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|TCEN Staff||September 28th 2016|
Algemeiner and agencies
Former Israeli Prime Minister Shimon Peres died early Wednesday morning at the age of 93, according to Hebrew media reports.
His condition had deteriorated on Tuesday, two weeks after he suffered a major stroke, and his family was summoned to his side at Tel Aviv’s Tel Hashomer Hospital to say their final goodbyes.
Peres, who also served in a host of other government positions, was most recently the Jewish state’s president from 2007-2014. He emigrated from Poland to Palestine in 1932, before the founding of modern Israel in 1948. He was considered the last of Israel’s founding fathers.
He led the creation of Israel’s defense industry, negotiated key arms deals with France and Germany and was the prime mover behind the development of Israel’s nuclear weapons. But he was consistent in his search for an accommodation with the Arab world, a search that in recent years left him orphaned as Israeli society lost interest, especially after the upheavals of the 2011 Arab Spring led to tumult on its borders.
Chosen by Parliament in 2007 to serve a seven-year term as president, Mr. Peres had complicated relations with the hawkish government of Prime Minister Benjamin Netanyahu, elected in 2009. While largely a ceremonial post, the presidency afforded Mr. Peres a perch with access and public attention, and he tried to exert his influence.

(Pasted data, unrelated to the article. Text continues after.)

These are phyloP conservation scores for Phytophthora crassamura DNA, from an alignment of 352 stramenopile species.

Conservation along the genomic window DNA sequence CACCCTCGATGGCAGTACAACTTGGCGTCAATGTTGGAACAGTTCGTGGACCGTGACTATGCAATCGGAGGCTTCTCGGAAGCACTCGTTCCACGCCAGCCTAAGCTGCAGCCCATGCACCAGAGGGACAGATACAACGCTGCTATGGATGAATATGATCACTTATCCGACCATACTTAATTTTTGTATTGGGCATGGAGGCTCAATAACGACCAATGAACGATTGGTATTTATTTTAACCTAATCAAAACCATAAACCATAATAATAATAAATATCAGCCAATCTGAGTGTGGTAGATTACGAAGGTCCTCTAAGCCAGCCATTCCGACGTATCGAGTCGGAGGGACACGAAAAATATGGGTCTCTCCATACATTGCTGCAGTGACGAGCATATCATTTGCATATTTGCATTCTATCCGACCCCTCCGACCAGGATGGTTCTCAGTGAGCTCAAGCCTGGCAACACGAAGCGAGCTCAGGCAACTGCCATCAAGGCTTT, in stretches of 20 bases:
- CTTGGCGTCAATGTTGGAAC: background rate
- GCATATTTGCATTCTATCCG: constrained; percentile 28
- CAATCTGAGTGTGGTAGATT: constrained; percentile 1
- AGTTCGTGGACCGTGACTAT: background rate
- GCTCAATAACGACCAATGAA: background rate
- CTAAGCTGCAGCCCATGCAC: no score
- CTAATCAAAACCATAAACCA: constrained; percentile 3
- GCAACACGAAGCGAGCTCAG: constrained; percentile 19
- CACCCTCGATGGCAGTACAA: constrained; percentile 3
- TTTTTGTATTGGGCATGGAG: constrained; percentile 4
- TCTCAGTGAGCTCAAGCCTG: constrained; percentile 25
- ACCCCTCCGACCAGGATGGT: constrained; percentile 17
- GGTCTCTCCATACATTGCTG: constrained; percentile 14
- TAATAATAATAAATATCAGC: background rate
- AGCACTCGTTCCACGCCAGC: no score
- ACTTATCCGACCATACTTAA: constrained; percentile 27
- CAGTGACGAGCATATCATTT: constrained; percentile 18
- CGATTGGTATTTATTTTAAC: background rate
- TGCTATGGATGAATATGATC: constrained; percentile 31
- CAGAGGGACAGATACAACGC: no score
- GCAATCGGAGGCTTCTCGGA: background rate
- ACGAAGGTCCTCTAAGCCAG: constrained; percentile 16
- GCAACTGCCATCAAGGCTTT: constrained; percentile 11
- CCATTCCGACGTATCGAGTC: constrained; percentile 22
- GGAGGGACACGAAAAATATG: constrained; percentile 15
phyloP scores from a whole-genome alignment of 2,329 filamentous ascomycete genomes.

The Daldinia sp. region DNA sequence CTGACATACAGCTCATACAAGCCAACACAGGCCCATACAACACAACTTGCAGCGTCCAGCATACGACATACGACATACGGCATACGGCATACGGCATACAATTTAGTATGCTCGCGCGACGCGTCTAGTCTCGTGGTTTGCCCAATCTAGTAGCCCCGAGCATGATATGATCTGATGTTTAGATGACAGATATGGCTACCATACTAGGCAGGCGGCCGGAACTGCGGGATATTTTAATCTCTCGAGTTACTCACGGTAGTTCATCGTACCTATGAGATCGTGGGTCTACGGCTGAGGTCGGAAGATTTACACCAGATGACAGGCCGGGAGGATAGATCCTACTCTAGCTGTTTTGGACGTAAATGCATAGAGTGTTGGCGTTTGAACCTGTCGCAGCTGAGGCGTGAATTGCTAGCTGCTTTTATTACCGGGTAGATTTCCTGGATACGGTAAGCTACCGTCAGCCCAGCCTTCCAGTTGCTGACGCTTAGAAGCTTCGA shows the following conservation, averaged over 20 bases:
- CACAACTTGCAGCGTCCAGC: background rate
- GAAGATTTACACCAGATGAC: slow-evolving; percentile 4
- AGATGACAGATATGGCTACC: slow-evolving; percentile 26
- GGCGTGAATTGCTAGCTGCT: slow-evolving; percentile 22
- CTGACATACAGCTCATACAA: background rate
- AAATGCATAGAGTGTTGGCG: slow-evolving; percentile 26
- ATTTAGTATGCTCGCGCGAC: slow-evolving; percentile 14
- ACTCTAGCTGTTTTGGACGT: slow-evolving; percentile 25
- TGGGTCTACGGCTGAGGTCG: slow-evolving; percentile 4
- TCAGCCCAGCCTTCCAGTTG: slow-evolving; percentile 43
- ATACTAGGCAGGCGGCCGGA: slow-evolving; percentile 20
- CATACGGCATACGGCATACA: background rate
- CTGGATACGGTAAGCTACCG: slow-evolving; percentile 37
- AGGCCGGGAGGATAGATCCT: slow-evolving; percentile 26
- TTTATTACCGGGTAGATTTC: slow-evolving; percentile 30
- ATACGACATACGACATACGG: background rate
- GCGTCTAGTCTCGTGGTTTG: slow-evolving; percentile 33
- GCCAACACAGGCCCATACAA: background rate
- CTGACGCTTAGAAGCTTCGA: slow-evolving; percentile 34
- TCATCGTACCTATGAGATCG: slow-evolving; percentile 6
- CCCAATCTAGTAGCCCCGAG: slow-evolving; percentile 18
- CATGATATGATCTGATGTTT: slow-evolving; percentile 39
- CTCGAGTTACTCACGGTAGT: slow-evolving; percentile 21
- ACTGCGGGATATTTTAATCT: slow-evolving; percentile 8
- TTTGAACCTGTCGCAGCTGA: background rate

For someone who was dogged for decades by a reputation for vanity and back-room dealing, Mr. Peres ended his years in public office as a remarkably beloved figure, promoting the country’s high-tech prowess and cultural reach, a founding pioneer who set an example for forward thinking.
Never at a loss for a bon mot in his Polish-accented Hebrew, English and French, Mr. Peres said of his transformation: “For 60 years, I was the most controversial figure in the country, and suddenly I’m the most popular man in the land. Truth be told, I don’t know when I was happier, then or now.”
In his efforts to help Israel find acceptance in a hostile region, Mr. Peres’s biggest breakthrough came in 1993 when he worked out a plan with the Palestine Liberation Organization for self-government in Gaza and in part of the West Bank, both of which were occupied by Israel.
After months of secret negotiation with representatives of the P.L.O., conducted with the help of Norwegian diplomats and intellectuals, Mr. Peres persuaded his old political rival Yitzhak Rabin, then the prime minister, to accept the plan, which became known as the Oslo Accords.